This isn't a real patient, just a scenario that I played out in my head. Threw a soft pressure in there for reassurance that a tube can be placed when chemical intervention is limited and contraindicated. I don't think lidocaine is in our standing orders but can be wrong (will have to follow up on that) Lets say I did go ahead and pass the tube without chemical and her blood pressure stabilized, we do have a protocol for post intubation management; 5mg versed every 10 minutes (as needed) with 100mcg loading dose of fentanyl followed by 50mcg every 5 minutes. I would assume because she has a pulse we would continue with pain management for this patient and if needed repeated doses of sedation.
Just want validation :) thank you for your response.

Noted cardiac is sinus tachycardia (REG) with noted rate above. Thinking in terms of straight respiratory pathology over cardiac.
 

silver

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5mg versed every 10 minutes (as needed) with 100mcg loading dose of fentanyl followed by 50mcg every 5 minutes. I would assume because she has a pulse we would continue with pain management for this patient and if needed repeated doses of sedation.

If you were hesitant about using induction agents initially you should continue that thought. 5mg and 100mcg have a high likelihood of hemodynamic instability (especially with no stimulation of DL and endotracheal intubation following) in a patient like this. That patient's BP is likely only holding from high sympathetic outflow.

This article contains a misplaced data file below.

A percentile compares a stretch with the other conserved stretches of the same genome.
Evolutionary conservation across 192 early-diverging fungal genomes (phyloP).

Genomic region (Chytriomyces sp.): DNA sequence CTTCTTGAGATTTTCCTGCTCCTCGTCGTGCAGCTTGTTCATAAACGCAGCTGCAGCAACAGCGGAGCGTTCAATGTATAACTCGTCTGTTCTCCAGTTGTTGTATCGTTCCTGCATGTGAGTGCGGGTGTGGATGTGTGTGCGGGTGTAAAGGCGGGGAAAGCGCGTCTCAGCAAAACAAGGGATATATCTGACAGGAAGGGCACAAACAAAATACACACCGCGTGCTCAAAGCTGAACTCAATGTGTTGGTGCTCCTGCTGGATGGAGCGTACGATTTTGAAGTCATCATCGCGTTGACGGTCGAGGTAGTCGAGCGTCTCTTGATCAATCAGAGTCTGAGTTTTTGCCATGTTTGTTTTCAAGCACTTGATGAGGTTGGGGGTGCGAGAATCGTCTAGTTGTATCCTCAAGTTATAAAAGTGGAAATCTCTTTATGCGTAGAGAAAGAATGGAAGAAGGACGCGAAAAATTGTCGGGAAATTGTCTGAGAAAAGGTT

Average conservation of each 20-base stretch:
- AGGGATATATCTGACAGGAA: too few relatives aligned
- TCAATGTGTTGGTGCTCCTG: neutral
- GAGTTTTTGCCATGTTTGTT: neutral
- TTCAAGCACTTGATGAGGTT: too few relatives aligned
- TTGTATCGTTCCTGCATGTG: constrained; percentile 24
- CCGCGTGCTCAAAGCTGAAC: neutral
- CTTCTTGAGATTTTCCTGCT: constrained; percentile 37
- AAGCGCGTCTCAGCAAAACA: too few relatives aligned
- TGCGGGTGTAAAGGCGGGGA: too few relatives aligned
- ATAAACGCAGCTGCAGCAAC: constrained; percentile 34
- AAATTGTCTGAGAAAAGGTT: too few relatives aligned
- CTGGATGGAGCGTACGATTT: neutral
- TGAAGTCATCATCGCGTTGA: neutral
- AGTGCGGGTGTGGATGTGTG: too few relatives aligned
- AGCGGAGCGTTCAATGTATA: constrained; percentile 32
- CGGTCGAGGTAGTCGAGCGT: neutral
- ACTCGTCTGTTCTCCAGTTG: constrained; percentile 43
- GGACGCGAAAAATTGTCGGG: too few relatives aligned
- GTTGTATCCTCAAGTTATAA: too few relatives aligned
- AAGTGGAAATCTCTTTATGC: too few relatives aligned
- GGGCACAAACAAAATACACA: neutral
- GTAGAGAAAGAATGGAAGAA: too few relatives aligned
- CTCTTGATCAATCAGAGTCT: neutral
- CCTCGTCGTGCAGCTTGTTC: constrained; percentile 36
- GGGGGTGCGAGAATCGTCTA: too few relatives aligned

E tank

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This isn't a real patient, just a scenario that I played out in my head
Oh yes it is...there are a million like her...
Lets say I did go ahead and pass the tube without chemical and her blood pressure stabilized, we do have a protocol for post intubation management; 5mg versed every 10 minutes (as needed) with 100mcg loading dose of fentanyl followed by 50mcg every 5 minutes. I would assume because she has a pulse we would continue with pain management for this patient and if needed repeated doses of sedation.
An obtunded, frail patient like that would probably not need much of anything, much less 5 mg of versed. I'd give her that much for an entire open heart anesthetic and she'd be a lot healthier for that. Maybe 2 of versed and 50 maybe 100 of fentanyl...more than that and you might be sorry.
 

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Tigger

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MonkeyArrow

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NomadicMedic

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That’s a Pennsylvania SAI. Etomidate or Ketamine, no paralytics.

We do them often.
 

Tigger

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Right, but then OP mentions pushing etomidate...
I thought he meant he did not have that option so was not sure he could intubate a patient without meds.